•Survivor relives ordea
Rwandans and Congolese Banyamulenge, yesterday gathered in Kicukiro District to mark the fifth commemoration of the massacre at a refugee camp in Gatumba, Burundi of 166 Congolese Banyamulenge by Burundian Hutu militias.
The village of Gatumba lies on the western side of Burundi, near the border with the Democratic Republic of Congo (DRC).
On the night of August 13, 2004, a refugee camp in Gatumba was the scene of one of the bloodiest civilian massacres carried out in Burundi in recent years.
A force of armed combatants of the Forces for National Liberation- Palipehutu (FNL-Palipehutu) massacred the refugees and wounded another 116.
The FNL is a former Hutu rebel movement and is believed to have been behind a series of other attacks.
Speaking to The New Times during the commemoration, the head of Banyamulenge association in Rwanda, Obed Ntayoberwa, said that the Banyamulenge want this massacre to be recognized as Genocide since it was systematically planned and executed against a particular ethnic group.
“This massacre was planned long before during the time of setting up the Gatumba refugee camp.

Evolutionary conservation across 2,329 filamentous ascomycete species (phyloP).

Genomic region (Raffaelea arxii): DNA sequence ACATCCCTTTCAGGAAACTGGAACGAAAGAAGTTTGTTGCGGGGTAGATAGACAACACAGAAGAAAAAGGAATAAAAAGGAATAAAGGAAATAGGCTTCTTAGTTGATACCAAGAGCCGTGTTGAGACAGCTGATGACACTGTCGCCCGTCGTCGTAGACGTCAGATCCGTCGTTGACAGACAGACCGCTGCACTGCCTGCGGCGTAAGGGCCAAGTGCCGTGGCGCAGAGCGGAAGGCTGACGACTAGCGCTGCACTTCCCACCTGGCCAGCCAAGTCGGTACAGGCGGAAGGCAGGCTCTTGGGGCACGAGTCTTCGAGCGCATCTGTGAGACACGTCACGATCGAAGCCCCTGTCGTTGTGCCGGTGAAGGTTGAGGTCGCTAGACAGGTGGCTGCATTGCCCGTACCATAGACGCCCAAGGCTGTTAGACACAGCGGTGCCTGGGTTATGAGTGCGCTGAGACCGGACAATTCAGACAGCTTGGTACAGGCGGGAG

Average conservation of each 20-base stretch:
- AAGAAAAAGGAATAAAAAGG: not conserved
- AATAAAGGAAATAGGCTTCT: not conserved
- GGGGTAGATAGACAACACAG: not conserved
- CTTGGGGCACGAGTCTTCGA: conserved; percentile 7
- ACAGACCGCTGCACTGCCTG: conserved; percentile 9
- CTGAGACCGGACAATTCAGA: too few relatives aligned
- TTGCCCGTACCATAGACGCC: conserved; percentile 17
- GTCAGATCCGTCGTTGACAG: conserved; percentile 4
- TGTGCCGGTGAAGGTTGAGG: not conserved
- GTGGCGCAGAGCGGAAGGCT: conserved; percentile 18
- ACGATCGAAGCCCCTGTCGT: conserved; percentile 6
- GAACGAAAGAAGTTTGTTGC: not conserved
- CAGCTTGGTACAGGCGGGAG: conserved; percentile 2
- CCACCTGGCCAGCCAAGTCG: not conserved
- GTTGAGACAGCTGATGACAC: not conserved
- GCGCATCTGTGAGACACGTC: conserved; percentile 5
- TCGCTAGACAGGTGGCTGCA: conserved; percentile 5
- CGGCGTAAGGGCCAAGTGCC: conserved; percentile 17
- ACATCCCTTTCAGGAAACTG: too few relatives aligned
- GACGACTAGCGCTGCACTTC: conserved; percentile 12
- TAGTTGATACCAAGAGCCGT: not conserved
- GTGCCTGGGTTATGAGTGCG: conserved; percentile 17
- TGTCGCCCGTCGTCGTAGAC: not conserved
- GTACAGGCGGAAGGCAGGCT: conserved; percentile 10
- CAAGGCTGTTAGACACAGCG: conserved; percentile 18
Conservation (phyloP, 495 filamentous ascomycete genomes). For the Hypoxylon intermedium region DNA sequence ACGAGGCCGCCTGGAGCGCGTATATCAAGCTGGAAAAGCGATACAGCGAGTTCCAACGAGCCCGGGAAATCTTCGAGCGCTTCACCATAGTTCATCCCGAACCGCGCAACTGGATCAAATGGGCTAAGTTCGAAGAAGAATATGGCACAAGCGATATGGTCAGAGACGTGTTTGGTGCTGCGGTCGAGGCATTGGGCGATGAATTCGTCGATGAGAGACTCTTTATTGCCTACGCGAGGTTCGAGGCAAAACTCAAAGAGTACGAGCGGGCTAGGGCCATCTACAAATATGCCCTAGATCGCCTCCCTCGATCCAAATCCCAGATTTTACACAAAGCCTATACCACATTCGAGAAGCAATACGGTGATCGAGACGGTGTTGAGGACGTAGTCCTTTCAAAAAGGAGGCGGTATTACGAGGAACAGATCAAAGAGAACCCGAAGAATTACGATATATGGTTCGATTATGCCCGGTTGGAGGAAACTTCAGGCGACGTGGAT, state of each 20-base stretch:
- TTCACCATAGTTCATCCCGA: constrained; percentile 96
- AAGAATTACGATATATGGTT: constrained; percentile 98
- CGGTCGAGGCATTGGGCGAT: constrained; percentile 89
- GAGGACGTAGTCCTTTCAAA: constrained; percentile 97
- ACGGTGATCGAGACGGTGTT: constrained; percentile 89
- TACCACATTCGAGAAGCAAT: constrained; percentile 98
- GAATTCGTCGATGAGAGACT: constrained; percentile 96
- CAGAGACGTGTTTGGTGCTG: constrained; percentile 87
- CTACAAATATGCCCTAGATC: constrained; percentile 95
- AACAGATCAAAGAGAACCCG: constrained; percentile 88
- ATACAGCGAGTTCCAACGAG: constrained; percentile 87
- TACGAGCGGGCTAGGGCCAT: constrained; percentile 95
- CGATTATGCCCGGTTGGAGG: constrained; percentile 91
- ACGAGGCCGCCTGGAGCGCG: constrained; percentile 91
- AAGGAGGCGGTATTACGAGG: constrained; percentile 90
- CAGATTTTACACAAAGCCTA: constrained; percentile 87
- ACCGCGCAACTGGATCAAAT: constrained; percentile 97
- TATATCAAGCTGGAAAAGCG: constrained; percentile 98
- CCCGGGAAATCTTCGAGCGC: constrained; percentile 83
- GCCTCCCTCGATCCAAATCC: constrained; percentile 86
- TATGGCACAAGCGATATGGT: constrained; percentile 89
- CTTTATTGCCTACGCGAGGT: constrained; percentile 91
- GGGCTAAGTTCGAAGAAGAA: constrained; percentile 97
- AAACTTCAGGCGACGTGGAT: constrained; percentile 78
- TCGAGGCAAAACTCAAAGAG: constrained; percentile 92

The camp had two parts; the first part was occupied by Banyamulenge and some families of Bambembe while the other part was occupied by Bafulero and Burundian refugees,” said Ntayoberwa.
He added that though the camp had two parts that were separated by the colour of the tents; the attack targeted the part that had Banyamulenge.
“It should be noted that this camp was not protected at all yet the Burundian Government together with the United Nations High Commission for Refugees were supposed to provide security to the refugees,” he added.
Ntayoberwa highlighted that the killers used traditional weapons in the atrocities such as machetes and petrol for burning.
“That is why we want this massacre to be called a Genocide,” said Ntayoberwa.
He tabled a number of requests from the Banyamulenge to the Burundian and DRC governments and the United Nations (UN); calling for the prosecution of those who participated in the massacre, recognizing the massacre as a Genocide, and repatriating the Banyamulenge refugees who are scattered all over the world.
In an interview with one of the survivors of the massacre, Saraphine Gasose, explained to The New Times, that the attacks started at 10.00 PM and lasted for about two hours leaving mutilated bodies, many of them burnt, scattered throughout the camp.
“We were sleeping in the tent when we had bullets flying on top of the camp, my young sister and brother were immediately shot and died on spot.
My other brother held my arm and we ran out of the camp,” said Gasose.
She added that the some killers were beating war drums while others were shooting, burning and slaughtering people.
The commemoration was also attended by the Mayor of Kicukiro District, Jules Ndamage.